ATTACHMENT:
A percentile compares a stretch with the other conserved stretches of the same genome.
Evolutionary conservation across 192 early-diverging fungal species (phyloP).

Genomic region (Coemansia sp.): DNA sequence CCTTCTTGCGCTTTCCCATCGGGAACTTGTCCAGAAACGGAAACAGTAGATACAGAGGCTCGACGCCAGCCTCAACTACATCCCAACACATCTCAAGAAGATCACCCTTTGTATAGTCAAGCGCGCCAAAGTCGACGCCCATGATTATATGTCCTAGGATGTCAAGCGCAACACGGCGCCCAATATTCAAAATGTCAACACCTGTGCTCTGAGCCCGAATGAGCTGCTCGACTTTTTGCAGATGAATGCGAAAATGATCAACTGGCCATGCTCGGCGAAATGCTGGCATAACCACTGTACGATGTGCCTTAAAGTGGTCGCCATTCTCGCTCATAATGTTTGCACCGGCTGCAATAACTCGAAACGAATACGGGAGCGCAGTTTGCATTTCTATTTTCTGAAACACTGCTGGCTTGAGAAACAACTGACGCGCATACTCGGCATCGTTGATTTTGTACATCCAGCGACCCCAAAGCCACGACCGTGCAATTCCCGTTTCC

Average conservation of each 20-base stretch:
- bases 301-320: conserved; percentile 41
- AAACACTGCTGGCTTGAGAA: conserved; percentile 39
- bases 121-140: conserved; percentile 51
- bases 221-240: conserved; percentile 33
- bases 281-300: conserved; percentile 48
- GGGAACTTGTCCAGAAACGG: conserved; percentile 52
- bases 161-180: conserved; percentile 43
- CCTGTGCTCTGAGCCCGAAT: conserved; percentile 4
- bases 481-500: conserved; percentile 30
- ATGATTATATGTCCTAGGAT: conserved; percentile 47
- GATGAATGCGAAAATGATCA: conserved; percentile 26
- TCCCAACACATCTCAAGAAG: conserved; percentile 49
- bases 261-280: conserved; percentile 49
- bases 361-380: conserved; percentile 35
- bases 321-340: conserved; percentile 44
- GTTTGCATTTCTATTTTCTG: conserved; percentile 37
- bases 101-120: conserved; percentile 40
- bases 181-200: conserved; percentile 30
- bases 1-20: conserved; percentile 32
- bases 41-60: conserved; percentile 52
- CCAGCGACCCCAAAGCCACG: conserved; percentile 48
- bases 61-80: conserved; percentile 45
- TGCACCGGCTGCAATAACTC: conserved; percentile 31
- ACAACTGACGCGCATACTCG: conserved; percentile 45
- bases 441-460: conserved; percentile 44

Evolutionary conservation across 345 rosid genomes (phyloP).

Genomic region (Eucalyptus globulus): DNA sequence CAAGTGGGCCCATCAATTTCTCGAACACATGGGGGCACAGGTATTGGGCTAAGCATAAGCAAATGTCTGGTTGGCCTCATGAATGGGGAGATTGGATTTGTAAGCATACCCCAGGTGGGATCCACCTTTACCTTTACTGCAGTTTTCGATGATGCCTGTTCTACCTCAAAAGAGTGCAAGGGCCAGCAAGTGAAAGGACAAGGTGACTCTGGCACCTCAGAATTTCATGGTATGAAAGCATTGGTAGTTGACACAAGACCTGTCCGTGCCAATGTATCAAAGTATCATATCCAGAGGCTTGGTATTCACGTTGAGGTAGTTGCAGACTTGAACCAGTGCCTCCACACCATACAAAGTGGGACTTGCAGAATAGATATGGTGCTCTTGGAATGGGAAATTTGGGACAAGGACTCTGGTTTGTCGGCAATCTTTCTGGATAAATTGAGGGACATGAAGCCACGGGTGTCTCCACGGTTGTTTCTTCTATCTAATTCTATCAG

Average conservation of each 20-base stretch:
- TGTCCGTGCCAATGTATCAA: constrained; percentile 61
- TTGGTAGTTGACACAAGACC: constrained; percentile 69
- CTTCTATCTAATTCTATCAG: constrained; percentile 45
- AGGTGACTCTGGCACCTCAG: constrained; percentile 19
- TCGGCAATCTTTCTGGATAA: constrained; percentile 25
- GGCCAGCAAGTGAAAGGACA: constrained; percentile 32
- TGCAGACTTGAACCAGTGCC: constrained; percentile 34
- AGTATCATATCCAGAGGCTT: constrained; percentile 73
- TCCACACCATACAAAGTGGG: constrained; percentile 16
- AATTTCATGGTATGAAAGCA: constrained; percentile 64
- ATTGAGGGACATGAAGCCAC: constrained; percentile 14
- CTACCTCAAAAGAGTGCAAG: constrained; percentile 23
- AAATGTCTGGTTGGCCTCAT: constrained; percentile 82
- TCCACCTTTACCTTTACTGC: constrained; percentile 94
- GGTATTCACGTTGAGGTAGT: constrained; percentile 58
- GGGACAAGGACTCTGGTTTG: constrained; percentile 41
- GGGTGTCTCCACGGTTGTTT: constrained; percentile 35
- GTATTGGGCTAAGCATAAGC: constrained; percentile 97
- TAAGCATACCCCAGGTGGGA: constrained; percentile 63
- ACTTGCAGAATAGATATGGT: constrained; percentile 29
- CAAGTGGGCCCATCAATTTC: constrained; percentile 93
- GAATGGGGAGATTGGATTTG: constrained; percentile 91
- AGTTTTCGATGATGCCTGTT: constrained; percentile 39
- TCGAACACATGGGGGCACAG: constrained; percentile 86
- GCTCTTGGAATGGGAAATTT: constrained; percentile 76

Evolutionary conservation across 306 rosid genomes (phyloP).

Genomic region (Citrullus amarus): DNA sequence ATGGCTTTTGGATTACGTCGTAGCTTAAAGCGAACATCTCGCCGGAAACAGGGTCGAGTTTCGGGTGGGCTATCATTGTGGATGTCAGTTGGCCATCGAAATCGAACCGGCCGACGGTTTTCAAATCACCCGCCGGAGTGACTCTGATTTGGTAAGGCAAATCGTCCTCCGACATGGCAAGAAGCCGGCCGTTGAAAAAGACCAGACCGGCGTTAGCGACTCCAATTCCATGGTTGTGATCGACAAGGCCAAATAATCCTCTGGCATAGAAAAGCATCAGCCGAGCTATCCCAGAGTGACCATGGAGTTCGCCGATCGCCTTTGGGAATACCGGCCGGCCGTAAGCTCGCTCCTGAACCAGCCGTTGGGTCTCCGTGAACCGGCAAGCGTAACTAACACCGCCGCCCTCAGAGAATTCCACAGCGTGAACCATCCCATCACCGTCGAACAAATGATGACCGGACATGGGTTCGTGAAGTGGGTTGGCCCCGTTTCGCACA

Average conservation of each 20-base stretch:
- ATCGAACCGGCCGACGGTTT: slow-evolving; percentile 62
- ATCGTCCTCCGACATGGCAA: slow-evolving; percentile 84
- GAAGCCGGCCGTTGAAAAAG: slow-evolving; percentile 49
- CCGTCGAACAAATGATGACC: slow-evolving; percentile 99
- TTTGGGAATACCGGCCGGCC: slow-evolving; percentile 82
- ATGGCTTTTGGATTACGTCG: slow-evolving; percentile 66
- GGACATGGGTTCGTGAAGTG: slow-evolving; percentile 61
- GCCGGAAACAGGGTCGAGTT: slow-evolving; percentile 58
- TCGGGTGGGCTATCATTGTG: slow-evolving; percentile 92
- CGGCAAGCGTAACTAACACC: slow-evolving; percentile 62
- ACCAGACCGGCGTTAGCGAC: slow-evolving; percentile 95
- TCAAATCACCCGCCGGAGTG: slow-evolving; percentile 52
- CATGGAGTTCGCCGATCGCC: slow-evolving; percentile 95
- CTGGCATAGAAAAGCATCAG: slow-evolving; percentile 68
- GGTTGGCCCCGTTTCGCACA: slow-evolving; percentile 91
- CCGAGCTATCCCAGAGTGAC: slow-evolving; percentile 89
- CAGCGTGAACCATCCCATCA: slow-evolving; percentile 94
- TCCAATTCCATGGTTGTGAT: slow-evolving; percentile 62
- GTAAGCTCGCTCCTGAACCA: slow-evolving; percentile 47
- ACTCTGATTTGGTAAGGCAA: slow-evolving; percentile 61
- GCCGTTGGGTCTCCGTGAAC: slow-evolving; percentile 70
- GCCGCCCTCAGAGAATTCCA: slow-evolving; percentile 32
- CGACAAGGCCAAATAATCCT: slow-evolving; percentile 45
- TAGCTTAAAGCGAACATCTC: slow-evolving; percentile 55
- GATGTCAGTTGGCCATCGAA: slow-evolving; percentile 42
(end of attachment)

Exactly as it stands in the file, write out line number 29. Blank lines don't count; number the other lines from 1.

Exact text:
- bases 441-460: conserved; percentile 44